The loans obtained in 2017 for the construction of the Hambantota Port were discovered to have been utilized for other reasons during yesterday’s (22) meeting of the Committee on Public Enterprises (COPE).
As a result, it was made public that the Ports Authority had transferred the remaining loan debt as well as the money earned from the port’s 99-year lease to the Treasury in 2017.
However, because the loan’s interest rate was modest, the Treasury used the funds for government spending rather than repaying the loan it had borrowed for the port’s development.
It was also discovered that although though the Treasury has already paid back the loan and interest, it is not identified as a loan payment in the records.
Furthermore, it was discovered in front of the COPE Committee that no publication of government accounts had included the number of foreign loans secured for the development of the Hambantota Port.
These details were discussed during a COPE Committee meeting yesterday (22) to review the 2019–2020 Auditor General’s Reports and the current operation of the Sri Lanka Ports Authority. The meeting was presided over by Prof. Charitha Herath.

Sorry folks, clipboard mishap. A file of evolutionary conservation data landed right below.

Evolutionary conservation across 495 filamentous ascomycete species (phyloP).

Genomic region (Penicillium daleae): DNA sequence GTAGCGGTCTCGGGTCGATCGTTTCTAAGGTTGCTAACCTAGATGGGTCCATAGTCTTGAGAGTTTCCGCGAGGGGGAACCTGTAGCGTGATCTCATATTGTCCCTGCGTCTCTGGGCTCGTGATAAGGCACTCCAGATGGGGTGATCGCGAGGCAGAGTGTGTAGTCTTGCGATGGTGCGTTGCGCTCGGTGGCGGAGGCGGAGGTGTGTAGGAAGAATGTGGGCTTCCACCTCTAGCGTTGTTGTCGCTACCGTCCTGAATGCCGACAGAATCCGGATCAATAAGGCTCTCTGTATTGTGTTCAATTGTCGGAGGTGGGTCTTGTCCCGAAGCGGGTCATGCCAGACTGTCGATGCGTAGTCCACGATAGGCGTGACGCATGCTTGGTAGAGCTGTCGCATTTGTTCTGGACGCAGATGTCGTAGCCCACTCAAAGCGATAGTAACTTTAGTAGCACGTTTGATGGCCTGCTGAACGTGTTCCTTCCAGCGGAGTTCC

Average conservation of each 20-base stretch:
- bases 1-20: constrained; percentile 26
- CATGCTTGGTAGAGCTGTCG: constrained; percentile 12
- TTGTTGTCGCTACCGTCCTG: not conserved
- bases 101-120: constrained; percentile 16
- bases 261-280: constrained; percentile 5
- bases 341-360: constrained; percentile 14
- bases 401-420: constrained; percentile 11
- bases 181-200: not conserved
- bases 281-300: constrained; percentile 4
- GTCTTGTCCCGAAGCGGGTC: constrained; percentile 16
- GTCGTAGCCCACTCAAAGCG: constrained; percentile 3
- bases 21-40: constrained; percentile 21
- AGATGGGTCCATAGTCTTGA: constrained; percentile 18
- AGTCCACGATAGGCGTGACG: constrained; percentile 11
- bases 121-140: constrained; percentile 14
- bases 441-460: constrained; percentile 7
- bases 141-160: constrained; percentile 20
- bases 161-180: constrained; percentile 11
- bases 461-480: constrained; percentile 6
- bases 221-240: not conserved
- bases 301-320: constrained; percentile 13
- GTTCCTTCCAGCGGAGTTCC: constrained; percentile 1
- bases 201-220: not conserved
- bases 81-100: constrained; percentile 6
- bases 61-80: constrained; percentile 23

The COPE Committee Chairman has advised the Secretary to the Ministry of Ports and Civil Aviation to take the appropriate actions to include this in the publications and report to the COPE Committee within a month. As a result, the Ministry of Finance has reviewed the issue with the Ports Authority.
Although the Ports Authority was only authorized to employ 9990 people, it was discovered that the hiring processes were complicated and erratic.
It was also discovered that the Management Services Department had not approved the Personnel Recruitment Procedure that the Ports Authority had filed in 2010. According to representatives of the Ports Authority, the institution and the employees’ collective agreements have governed the hiring process and pay range.
It was discovered that the Ports Authority had just approved the postings and had not accepted the suggestions made by the Management Services Department and the Salaries and Remuneration Commission.
It was also disclosed that the Authority’s pertinent salary scales were not approved, which prevented the recruitment procedure (SOR) from being approved.